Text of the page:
Yellow Fever Mosquito Aedes aegypti

Dengue fever is wreaking havoc in the Americas

A Staggering 3.35 Million Cases of Dengue fever

Dengue fever is wreaking havoc in the Americas, causing a significant strain on the region. In 2023, the continent has witnessed the highest number of dengue infections in the past five decades, surpassing a staggering 3.35 million cases. Tragically, there have been 1,567 reported deaths attributed to the disease, as reported by the Pan American Health Organization (PAHO). This alarming outbreak has hit countries like Mexico, Bolivia, Peru, and Brazil with unprecedented case numbers. Argentina, in particular, is facing its most lethal outbreak in history, with a 160-fold increase in patients compared to the entirety of 2022. The driving force behind this health crisis is the Aedes aegypti mosquito, an insect highly adept at adapting to human environments.

The Aedes aegypti mosquito

The Aedes aegypti mosquito thrives in stagnant water, with a preference for clean water sources. It lays its eggs in containers, pots, or even discarded items that collect rainwater, creating small breeding sites. This mosquito is drawn to dark-colored objects, and it’s the females that inflict bites. Recognizable by their black-and-white legs, these dengue fever carrying mosquitoes breed outdoors but frequently return indoors. Despite its seemingly innocuous name, this “little fly” is responsible for an estimated 440,000 deaths annually, according to the World Health Organization (WHO). With the ongoing impact of climate change and rising temperatures, this insect is adapting rapidly and extending its presence into new territories.

The Aedes mosquito is a vector for arboviruses, including dengue fever, Zika, and chikungunya, for which there are still no effective vaccines. Consequently, public health campaigns have primarily focused on preventing mosquito bites to curb the spread of these diseases. This is where the release of mosquitoes infected with Wolbachia bacteria comes into play. Honduras is set to become the first Central American country and the second on the continent, following Colombia, to implement this method. While not a silver bullet against dengue fever, it represents a promising new approach, especially when combined with larvicides and household insecticides.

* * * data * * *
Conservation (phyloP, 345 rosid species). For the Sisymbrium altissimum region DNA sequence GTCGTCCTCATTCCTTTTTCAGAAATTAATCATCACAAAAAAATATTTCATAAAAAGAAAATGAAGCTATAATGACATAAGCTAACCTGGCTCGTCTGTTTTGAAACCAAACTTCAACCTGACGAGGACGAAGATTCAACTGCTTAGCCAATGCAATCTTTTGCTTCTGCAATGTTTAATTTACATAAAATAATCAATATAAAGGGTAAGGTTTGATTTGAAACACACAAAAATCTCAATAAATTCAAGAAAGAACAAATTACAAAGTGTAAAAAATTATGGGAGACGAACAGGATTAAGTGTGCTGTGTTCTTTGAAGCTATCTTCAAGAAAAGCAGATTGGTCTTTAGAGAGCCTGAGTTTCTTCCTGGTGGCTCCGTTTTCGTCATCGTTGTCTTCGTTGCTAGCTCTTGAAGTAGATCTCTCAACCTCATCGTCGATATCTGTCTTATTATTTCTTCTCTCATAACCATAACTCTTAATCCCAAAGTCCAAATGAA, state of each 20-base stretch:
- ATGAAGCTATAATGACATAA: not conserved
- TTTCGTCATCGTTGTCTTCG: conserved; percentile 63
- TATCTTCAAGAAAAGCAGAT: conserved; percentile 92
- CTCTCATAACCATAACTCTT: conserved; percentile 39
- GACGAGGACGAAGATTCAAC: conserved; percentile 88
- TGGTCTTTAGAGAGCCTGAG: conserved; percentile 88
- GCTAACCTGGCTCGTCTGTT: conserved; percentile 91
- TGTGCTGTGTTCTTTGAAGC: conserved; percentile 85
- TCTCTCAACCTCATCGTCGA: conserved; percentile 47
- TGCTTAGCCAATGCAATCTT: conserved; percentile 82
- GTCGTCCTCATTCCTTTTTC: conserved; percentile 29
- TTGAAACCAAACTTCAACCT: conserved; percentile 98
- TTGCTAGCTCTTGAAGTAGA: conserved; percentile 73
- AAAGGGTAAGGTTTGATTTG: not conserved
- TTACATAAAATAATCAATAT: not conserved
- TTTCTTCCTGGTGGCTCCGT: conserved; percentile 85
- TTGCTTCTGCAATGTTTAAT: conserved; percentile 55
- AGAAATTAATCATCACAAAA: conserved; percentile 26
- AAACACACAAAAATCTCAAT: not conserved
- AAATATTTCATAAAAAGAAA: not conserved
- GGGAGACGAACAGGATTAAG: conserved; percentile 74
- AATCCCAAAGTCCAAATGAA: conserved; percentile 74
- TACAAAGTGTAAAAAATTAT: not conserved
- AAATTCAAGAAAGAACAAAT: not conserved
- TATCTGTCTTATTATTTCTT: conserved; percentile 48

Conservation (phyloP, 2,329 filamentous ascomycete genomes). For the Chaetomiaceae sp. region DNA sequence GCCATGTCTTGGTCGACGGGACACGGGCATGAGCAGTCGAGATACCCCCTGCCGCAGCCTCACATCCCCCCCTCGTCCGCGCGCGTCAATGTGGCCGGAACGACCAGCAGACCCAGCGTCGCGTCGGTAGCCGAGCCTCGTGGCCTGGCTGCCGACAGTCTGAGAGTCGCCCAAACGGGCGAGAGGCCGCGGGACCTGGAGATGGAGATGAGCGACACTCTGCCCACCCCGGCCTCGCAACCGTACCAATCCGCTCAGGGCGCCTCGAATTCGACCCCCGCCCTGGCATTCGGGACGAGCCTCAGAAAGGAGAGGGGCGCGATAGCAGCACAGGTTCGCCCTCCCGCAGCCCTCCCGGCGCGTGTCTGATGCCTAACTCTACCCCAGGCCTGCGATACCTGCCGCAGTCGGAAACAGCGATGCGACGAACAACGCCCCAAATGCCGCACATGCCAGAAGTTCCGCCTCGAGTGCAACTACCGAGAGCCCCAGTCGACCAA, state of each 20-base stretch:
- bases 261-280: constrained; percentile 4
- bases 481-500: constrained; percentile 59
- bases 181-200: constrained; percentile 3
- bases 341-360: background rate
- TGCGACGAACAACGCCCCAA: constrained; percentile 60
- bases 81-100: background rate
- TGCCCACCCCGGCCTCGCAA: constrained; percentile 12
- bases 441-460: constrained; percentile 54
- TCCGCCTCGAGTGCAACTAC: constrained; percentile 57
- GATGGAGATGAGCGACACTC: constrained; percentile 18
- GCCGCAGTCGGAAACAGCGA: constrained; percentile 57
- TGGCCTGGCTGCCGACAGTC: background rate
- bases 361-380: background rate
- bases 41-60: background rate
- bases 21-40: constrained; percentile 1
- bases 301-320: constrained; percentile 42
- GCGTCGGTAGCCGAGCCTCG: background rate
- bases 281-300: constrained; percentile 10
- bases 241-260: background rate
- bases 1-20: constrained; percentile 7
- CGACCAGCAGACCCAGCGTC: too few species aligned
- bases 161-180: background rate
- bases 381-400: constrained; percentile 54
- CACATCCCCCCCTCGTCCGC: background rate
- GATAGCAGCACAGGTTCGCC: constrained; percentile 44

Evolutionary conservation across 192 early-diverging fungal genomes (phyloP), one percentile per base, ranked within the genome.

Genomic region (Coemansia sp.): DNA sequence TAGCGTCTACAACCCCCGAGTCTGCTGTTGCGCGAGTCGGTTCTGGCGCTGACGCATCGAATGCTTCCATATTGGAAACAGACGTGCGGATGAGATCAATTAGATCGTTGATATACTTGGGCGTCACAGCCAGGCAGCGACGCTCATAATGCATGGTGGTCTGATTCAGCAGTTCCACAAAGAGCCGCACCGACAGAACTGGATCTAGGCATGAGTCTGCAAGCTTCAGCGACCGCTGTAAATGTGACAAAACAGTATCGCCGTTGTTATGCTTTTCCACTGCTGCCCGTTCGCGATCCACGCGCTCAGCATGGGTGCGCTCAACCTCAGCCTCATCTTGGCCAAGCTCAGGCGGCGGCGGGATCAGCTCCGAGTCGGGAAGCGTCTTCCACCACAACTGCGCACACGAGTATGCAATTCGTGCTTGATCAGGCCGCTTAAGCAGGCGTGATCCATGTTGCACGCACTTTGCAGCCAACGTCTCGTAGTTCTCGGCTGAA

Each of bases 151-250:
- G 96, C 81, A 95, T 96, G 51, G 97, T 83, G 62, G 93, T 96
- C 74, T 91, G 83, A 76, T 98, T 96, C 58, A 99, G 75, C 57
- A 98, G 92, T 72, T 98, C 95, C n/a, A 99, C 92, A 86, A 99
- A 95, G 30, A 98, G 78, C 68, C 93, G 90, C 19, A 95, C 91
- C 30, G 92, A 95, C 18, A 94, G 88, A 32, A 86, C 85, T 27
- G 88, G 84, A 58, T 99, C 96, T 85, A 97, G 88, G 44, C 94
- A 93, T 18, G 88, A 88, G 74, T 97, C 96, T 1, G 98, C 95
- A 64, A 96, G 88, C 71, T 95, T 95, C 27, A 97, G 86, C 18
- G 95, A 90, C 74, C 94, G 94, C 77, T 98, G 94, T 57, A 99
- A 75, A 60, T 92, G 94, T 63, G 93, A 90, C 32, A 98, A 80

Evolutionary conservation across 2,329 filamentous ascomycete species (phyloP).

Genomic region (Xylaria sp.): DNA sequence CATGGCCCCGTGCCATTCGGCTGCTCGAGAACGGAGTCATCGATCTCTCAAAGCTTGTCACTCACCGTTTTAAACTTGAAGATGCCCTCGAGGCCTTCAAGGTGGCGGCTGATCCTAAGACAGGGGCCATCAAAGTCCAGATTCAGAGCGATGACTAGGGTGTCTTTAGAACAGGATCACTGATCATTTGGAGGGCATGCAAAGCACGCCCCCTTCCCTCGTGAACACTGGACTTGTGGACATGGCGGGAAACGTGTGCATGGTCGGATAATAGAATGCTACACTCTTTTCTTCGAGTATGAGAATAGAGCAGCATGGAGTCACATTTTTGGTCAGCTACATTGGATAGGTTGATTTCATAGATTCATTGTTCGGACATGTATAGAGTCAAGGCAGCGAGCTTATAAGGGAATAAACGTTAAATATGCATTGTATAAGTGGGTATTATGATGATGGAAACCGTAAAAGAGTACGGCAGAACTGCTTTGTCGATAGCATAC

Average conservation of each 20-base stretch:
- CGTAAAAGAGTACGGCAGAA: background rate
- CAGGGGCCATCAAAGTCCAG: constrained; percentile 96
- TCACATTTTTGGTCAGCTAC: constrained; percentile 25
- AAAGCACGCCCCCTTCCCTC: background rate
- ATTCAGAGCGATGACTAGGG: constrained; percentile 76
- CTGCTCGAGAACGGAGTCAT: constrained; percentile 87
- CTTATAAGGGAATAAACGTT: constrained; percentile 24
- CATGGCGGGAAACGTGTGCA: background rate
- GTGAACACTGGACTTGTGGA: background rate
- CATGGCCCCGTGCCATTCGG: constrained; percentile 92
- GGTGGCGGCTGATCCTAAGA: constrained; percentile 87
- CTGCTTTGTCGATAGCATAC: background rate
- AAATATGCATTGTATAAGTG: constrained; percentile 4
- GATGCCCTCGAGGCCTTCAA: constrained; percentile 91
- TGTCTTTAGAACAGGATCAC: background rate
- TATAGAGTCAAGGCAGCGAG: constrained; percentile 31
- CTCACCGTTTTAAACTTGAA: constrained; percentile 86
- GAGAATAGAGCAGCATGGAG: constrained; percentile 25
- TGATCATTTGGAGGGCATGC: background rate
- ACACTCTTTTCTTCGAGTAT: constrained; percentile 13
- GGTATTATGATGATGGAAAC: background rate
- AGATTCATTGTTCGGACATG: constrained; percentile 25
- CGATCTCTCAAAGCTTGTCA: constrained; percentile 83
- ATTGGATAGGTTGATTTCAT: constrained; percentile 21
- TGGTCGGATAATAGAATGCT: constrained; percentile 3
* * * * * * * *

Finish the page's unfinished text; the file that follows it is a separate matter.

Tegucigalpa in South America

Doctors Without Borders

Inside a specialized insectarium in Tegucigalpa, where the ambient temperature is set to 29 degrees Celsius, hundreds of mosquitoes have been carefully nurtured. They’ve been housed in containers with water, powdered liver (a typical fish food), and activated charcoal for ten days. These insects have matured from tiny eggs and pupae into full-grown adult mosquitoes under the watchful eyes of caregivers from Doctors Without Borders.

Occasionally, these dedicated individuals even offer their arms for the mosquitoes to feed on, as female mosquitoes require blood to reproduce. All these efforts are part of an ambitious project involving Doctors Without Borders, the National University of Honduras, the Ministry of Health, and the World Mosquito Program to combat one of the region’s most stubborn endemic diseases the dengue fever.

Wolbachia is a naturally occurring bacterium found in approximately 60% of insects, including dragonflies, bees, and butterflies, but not in the Aedes aegypti mosquito. For over 15 years, the World Mosquito Program has been extracting Wolbachia from fruit flies and introducing it into Aedes aegypti eggs. This bacterium effectively prevents the transmission of dengue, even if the mosquito carries the disease.

The initial release of modified mosquitoes occurred in northern Australia more than a decade ago, resulting in the region being declared “dengue fever-free.” Similar success stories have been seen in Indonesia, where dengue incidence decreased by 77%. Doctors Without Borders affectionately refers to these mosquitoes as “safe mosquitoes” because they may bite, but they do not cause the fever, muscle pain, and hospitalizations associated with dengue.

The Next Phase of the Plan

The next phase of the plan involves allowing mosquitoes with Wolbachia to mate with local populations. Two scenarios may occur: if a female mosquito carries Wolbachia and mates with a non-infected male, the next generation will inherit the bacterium, making them incapable of transmitting the dengue fever virus. If the situation is reversed, with an infected male and a non-infected female, the eggs may not hatch or develop into weak adult mosquitoes.

The goal is not to suppress the mosquito population but to replace it, preventing an ecological imbalance. In areas with high mosquito densities, the proportion of mosquitoes with Wolbachia can reach up to 98%. However, achieving this level may take around three years and can be sustained for several decades, as indicated by mathematical studies estimating between 60 and 80 years without dengue-carrying mosquitoes.

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